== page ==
Real federal spending per person (measured in 2000 dollars)
grew slowly during the first 125 years of U.S. history, but
it soared throughout most of the 20th century.
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The Changing
Composition
of Federal Spending
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Changing
Nature of Government
• During the last 4 decades, the
composition of federal spending has
shifted away from national defense and
toward spending on income transfers
and health care.
• In 2000, national defense accounted for
only 16.2% of the federal budget, down
from 52.2% in 1960.
• In contrast, spending on income
transfers and health care rose from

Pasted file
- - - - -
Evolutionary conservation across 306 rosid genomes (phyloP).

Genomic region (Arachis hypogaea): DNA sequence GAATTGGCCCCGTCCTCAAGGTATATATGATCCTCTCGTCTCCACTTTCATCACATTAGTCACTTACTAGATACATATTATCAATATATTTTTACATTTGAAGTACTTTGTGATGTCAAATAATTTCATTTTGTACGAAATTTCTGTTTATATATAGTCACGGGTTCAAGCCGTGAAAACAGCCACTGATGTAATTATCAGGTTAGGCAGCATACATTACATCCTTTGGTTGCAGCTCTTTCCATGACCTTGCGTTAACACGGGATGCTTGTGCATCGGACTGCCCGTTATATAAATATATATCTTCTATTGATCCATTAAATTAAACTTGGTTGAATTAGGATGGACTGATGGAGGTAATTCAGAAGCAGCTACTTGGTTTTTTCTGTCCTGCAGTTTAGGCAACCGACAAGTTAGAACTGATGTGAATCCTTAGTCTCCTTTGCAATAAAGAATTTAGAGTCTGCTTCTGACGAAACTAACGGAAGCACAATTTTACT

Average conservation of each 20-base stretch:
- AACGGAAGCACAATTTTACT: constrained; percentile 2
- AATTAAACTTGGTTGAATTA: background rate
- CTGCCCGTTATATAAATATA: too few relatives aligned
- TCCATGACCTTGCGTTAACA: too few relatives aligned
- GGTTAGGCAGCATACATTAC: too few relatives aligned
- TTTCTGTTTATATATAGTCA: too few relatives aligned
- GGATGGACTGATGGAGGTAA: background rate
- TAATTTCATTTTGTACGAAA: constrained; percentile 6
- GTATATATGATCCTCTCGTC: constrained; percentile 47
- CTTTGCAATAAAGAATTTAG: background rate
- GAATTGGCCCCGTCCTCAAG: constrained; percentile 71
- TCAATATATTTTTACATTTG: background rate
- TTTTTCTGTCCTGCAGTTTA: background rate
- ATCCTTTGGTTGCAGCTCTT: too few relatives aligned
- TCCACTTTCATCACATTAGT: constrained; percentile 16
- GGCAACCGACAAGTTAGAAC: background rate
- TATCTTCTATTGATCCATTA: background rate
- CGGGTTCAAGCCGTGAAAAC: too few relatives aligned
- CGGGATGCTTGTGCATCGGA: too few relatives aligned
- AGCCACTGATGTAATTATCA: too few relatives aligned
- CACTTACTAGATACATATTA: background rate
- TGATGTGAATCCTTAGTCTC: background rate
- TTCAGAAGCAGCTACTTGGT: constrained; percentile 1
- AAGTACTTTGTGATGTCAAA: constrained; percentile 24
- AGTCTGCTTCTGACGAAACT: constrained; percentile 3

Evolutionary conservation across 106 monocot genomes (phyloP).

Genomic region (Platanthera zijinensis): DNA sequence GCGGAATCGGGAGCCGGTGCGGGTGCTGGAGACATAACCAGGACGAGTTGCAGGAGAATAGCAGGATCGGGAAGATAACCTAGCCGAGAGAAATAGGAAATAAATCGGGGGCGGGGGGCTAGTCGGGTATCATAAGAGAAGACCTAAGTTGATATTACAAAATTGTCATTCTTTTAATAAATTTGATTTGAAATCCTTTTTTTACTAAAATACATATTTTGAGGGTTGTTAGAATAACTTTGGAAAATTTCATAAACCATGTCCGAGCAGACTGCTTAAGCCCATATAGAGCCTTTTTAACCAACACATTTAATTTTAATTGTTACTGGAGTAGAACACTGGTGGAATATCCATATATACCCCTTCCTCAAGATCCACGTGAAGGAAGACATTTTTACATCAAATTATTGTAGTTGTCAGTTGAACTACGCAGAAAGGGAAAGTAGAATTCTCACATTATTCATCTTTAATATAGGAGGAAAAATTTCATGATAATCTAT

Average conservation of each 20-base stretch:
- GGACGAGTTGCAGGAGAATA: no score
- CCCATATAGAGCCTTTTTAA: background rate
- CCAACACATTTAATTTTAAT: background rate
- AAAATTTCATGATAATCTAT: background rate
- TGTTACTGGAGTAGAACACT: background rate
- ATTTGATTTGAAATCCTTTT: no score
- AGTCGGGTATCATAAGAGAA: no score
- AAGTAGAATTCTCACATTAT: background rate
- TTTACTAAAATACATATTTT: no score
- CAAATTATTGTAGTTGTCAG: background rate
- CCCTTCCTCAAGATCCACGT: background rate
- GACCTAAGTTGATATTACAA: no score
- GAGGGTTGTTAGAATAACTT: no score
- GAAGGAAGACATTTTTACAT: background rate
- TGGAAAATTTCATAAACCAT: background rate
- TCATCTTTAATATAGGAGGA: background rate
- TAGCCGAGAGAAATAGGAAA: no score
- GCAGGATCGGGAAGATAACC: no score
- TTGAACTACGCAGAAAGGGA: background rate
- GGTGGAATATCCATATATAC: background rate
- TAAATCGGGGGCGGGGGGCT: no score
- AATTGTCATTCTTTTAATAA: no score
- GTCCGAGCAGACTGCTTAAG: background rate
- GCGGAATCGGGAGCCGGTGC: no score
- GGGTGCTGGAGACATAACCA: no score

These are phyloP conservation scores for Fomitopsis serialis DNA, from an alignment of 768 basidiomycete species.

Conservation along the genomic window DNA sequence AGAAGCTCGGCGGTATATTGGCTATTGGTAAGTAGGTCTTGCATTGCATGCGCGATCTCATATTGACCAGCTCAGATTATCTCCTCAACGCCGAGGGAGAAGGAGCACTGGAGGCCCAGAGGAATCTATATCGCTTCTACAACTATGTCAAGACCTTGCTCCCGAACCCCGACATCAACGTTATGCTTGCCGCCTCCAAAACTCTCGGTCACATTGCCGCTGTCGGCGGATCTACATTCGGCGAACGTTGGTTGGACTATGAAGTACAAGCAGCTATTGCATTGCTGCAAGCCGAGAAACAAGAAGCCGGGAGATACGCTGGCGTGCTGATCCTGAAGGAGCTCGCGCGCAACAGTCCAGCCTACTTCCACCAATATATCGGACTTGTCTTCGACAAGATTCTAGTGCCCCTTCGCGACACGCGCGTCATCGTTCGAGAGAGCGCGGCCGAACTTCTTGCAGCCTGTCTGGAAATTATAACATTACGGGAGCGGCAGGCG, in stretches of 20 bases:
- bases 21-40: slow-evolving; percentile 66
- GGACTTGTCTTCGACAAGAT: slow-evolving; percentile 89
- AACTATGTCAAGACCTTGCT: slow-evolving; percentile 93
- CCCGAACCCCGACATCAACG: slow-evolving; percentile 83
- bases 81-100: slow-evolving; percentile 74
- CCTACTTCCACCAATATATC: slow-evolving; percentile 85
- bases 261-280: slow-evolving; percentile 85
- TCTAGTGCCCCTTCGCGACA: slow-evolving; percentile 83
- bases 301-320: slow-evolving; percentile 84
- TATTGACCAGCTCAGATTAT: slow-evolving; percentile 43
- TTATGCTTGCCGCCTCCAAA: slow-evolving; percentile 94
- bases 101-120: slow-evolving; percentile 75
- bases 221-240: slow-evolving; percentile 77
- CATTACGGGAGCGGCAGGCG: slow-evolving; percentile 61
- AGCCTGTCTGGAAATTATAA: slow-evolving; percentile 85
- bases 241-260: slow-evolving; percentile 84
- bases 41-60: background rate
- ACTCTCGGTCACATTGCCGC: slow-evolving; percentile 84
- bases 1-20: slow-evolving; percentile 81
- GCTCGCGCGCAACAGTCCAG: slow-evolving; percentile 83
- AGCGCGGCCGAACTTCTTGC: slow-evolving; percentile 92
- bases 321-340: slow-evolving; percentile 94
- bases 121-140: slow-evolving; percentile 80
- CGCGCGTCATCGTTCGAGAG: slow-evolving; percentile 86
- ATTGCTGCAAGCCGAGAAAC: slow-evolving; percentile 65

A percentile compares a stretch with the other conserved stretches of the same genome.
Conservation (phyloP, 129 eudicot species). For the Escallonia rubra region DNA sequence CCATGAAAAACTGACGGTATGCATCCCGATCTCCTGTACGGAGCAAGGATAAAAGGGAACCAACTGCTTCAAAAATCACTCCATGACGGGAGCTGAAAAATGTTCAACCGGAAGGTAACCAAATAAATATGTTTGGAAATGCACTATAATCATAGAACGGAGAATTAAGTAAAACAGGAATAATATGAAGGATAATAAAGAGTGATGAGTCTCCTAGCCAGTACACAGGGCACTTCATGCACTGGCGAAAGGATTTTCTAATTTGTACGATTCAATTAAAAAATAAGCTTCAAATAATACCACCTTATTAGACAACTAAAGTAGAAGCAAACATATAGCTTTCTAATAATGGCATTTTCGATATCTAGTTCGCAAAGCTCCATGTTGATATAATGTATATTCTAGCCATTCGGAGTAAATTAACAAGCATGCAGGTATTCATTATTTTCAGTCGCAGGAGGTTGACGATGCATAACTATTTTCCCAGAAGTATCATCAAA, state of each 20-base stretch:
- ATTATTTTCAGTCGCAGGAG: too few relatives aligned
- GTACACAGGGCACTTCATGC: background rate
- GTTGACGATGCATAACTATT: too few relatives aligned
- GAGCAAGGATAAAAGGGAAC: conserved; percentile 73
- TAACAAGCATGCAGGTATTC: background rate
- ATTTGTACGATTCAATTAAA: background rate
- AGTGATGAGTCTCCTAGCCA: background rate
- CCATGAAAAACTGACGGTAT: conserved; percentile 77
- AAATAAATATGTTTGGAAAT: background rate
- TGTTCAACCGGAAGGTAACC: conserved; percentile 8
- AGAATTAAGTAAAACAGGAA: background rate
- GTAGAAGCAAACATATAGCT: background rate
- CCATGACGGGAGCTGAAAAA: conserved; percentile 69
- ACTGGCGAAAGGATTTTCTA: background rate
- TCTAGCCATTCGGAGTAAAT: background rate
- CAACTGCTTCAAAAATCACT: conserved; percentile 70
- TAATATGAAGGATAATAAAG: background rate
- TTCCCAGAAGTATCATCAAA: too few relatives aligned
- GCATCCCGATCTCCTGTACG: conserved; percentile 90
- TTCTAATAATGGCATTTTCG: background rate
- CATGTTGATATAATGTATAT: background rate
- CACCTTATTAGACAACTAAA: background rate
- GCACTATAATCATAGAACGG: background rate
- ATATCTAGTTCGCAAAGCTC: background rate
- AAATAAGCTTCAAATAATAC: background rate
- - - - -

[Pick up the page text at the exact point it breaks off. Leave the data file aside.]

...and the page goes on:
21.5% of the federal budget in 1960 to
56.6% in 2000.
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The Changing Composition
of Federal Spending
56 %
52 %
42 %
44 %
44 %
1980
1990
30 %
23 %
24 %
22 %
16 %
1960
1970
1980
1990
2000
1960
1970
2000
Health & income transfer
expenditures
Defense expenditures
(share of federal spending)
(share of federal spending)
Health care
Income transfers
During the last four decades, federal spending has shifted
sharply away from national defense and toward income
transfers and health care.
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The Payment and
Burden of Taxation
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The Payment and Burden of
Taxation
• In 2000, total government revenues summed
to 37.9% (and federal revenue to 25.6%) of
national income. Both figures were at their
highest level since World War II.
• A dollar of taxation cost the private economy